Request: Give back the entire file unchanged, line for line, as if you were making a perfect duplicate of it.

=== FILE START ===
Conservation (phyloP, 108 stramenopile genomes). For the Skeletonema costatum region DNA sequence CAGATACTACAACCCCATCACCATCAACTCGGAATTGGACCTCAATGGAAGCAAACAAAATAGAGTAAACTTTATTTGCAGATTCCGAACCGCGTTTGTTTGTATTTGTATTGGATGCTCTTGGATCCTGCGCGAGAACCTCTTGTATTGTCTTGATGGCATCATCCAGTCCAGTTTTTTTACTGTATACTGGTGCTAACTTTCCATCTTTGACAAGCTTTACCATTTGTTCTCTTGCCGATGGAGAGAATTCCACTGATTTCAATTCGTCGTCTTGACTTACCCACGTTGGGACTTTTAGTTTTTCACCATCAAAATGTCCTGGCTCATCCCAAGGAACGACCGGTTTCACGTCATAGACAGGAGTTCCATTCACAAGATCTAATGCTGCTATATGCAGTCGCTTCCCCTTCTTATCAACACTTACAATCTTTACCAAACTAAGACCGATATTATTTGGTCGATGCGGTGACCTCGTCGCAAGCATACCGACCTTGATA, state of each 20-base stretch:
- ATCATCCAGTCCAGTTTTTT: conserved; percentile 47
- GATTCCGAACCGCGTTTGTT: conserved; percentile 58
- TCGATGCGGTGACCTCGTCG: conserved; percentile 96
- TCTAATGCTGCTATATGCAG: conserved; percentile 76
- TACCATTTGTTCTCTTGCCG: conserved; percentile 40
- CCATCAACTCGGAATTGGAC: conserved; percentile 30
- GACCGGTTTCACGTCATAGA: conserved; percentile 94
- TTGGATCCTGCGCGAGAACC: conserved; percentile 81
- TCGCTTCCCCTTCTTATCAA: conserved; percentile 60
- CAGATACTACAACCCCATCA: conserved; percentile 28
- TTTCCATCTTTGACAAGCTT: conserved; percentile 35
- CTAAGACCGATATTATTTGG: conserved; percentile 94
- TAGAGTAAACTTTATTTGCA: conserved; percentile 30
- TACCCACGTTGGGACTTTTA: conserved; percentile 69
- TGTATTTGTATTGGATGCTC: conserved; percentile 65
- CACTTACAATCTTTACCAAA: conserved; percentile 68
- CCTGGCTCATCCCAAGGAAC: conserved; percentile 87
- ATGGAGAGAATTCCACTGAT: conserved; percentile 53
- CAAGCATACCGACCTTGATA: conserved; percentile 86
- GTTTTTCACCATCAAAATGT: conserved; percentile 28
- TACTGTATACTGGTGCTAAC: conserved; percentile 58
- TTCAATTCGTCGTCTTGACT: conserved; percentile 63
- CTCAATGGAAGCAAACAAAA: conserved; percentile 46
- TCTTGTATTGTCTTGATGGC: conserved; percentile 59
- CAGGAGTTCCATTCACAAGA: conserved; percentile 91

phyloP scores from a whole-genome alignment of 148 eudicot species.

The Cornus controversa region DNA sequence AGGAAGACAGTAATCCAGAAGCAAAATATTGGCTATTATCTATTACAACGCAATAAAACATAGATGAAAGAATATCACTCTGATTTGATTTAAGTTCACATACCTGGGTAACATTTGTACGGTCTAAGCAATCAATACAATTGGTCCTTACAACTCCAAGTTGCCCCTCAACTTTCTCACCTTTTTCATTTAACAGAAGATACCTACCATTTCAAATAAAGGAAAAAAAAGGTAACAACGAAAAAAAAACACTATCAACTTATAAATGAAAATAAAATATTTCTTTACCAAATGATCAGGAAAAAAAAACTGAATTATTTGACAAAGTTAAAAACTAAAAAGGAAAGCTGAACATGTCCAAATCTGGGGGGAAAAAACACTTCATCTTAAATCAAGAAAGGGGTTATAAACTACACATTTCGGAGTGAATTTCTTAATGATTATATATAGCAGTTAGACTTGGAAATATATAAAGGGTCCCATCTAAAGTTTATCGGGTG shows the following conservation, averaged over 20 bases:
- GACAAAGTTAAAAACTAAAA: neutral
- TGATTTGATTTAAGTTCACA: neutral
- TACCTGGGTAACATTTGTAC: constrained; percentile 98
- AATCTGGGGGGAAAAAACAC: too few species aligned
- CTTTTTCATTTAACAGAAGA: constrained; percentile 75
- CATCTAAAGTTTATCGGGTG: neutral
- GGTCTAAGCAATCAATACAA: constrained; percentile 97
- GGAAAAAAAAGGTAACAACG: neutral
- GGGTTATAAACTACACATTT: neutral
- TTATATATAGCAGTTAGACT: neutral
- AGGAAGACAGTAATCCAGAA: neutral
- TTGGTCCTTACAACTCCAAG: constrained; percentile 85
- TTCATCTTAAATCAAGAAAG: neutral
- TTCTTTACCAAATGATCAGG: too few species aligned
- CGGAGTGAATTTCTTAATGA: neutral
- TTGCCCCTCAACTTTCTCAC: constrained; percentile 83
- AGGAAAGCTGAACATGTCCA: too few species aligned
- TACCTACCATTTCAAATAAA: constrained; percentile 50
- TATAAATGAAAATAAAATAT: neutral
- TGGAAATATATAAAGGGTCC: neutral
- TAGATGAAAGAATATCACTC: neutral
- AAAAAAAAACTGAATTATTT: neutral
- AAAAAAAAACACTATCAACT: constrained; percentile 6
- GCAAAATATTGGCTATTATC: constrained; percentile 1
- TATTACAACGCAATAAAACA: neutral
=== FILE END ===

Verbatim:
Conservation (phyloP, 108 stramenopile genomes). For the Skeletonema costatum region DNA sequence CAGATACTACAACCCCATCACCATCAACTCGGAATTGGACCTCAATGGAAGCAAACAAAATAGAGTAAACTTTATTTGCAGATTCCGAACCGCGTTTGTTTGTATTTGTATTGGATGCTCTTGGATCCTGCGCGAGAACCTCTTGTATTGTCTTGATGGCATCATCCAGTCCAGTTTTTTTACTGTATACTGGTGCTAACTTTCCATCTTTGACAAGCTTTACCATTTGTTCTCTTGCCGATGGAGAGAATTCCACTGATTTCAATTCGTCGTCTTGACTTACCCACGTTGGGACTTTTAGTTTTTCACCATCAAAATGTCCTGGCTCATCCCAAGGAACGACCGGTTTCACGTCATAGACAGGAGTTCCATTCACAAGATCTAATGCTGCTATATGCAGTCGCTTCCCCTTCTTATCAACACTTACAATCTTTACCAAACTAAGACCGATATTATTTGGTCGATGCGGTGACCTCGTCGCAAGCATACCGACCTTGATA, state of each 20-base stretch:
- ATCATCCAGTCCAGTTTTTT: conserved; percentile 47
- GATTCCGAACCGCGTTTGTT: conserved; percentile 58
- TCGATGCGGTGACCTCGTCG: conserved; percentile 96
- TCTAATGCTGCTATATGCAG: conserved; percentile 76
- TACCATTTGTTCTCTTGCCG: conserved; percentile 40
- CCATCAACTCGGAATTGGAC: conserved; percentile 30
- GACCGGTTTCACGTCATAGA: conserved; percentile 94
- TTGGATCCTGCGCGAGAACC: conserved; percentile 81
- TCGCTTCCCCTTCTTATCAA: conserved; percentile 60
- CAGATACTACAACCCCATCA: conserved; percentile 28
- TTTCCATCTTTGACAAGCTT: conserved; percentile 35
- CTAAGACCGATATTATTTGG: conserved; percentile 94
- TAGAGTAAACTTTATTTGCA: conserved; percentile 30
- TACCCACGTTGGGACTTTTA: conserved; percentile 69
- TGTATTTGTATTGGATGCTC: conserved; percentile 65
- CACTTACAATCTTTACCAAA: conserved; percentile 68
- CCTGGCTCATCCCAAGGAAC: conserved; percentile 87
- ATGGAGAGAATTCCACTGAT: conserved; percentile 53
- CAAGCATACCGACCTTGATA: conserved; percentile 86
- GTTTTTCACCATCAAAATGT: conserved; percentile 28
- TACTGTATACTGGTGCTAAC: conserved; percentile 58
- TTCAATTCGTCGTCTTGACT: conserved; percentile 63
- CTCAATGGAAGCAAACAAAA: conserved; percentile 46
- TCTTGTATTGTCTTGATGGC: conserved; percentile 59
- CAGGAGTTCCATTCACAAGA: conserved; percentile 91

phyloP scores from a whole-genome alignment of 148 eudicot species.

The Cornus controversa region DNA sequence AGGAAGACAGTAATCCAGAAGCAAAATATTGGCTATTATCTATTACAACGCAATAAAACATAGATGAAAGAATATCACTCTGATTTGATTTAAGTTCACATACCTGGGTAACATTTGTACGGTCTAAGCAATCAATACAATTGGTCCTTACAACTCCAAGTTGCCCCTCAACTTTCTCACCTTTTTCATTTAACAGAAGATACCTACCATTTCAAATAAAGGAAAAAAAAGGTAACAACGAAAAAAAAACACTATCAACTTATAAATGAAAATAAAATATTTCTTTACCAAATGATCAGGAAAAAAAAACTGAATTATTTGACAAAGTTAAAAACTAAAAAGGAAAGCTGAACATGTCCAAATCTGGGGGGAAAAAACACTTCATCTTAAATCAAGAAAGGGGTTATAAACTACACATTTCGGAGTGAATTTCTTAATGATTATATATAGCAGTTAGACTTGGAAATATATAAAGGGTCCCATCTAAAGTTTATCGGGTG shows the following conservation, averaged over 20 bases:
- GACAAAGTTAAAAACTAAAA: neutral
- TGATTTGATTTAAGTTCACA: neutral
- TACCTGGGTAACATTTGTAC: constrained; percentile 98
- AATCTGGGGGGAAAAAACAC: too few species aligned
- CTTTTTCATTTAACAGAAGA: constrained; percentile 75
- CATCTAAAGTTTATCGGGTG: neutral
- GGTCTAAGCAATCAATACAA: constrained; percentile 97
- GGAAAAAAAAGGTAACAACG: neutral
- GGGTTATAAACTACACATTT: neutral
- TTATATATAGCAGTTAGACT: neutral
- AGGAAGACAGTAATCCAGAA: neutral
- TTGGTCCTTACAACTCCAAG: constrained; percentile 85
- TTCATCTTAAATCAAGAAAG: neutral
- TTCTTTACCAAATGATCAGG: too few species aligned
- CGGAGTGAATTTCTTAATGA: neutral
- TTGCCCCTCAACTTTCTCAC: constrained; percentile 83
- AGGAAAGCTGAACATGTCCA: too few species aligned
- TACCTACCATTTCAAATAAA: constrained; percentile 50
- TATAAATGAAAATAAAATAT: neutral
- TGGAAATATATAAAGGGTCC: neutral
- TAGATGAAAGAATATCACTC: neutral
- AAAAAAAAACTGAATTATTT: neutral
- AAAAAAAAACACTATCAACT: constrained; percentile 6
- GCAAAATATTGGCTATTATC: constrained; percentile 1
- TATTACAACGCAATAAAACA: neutral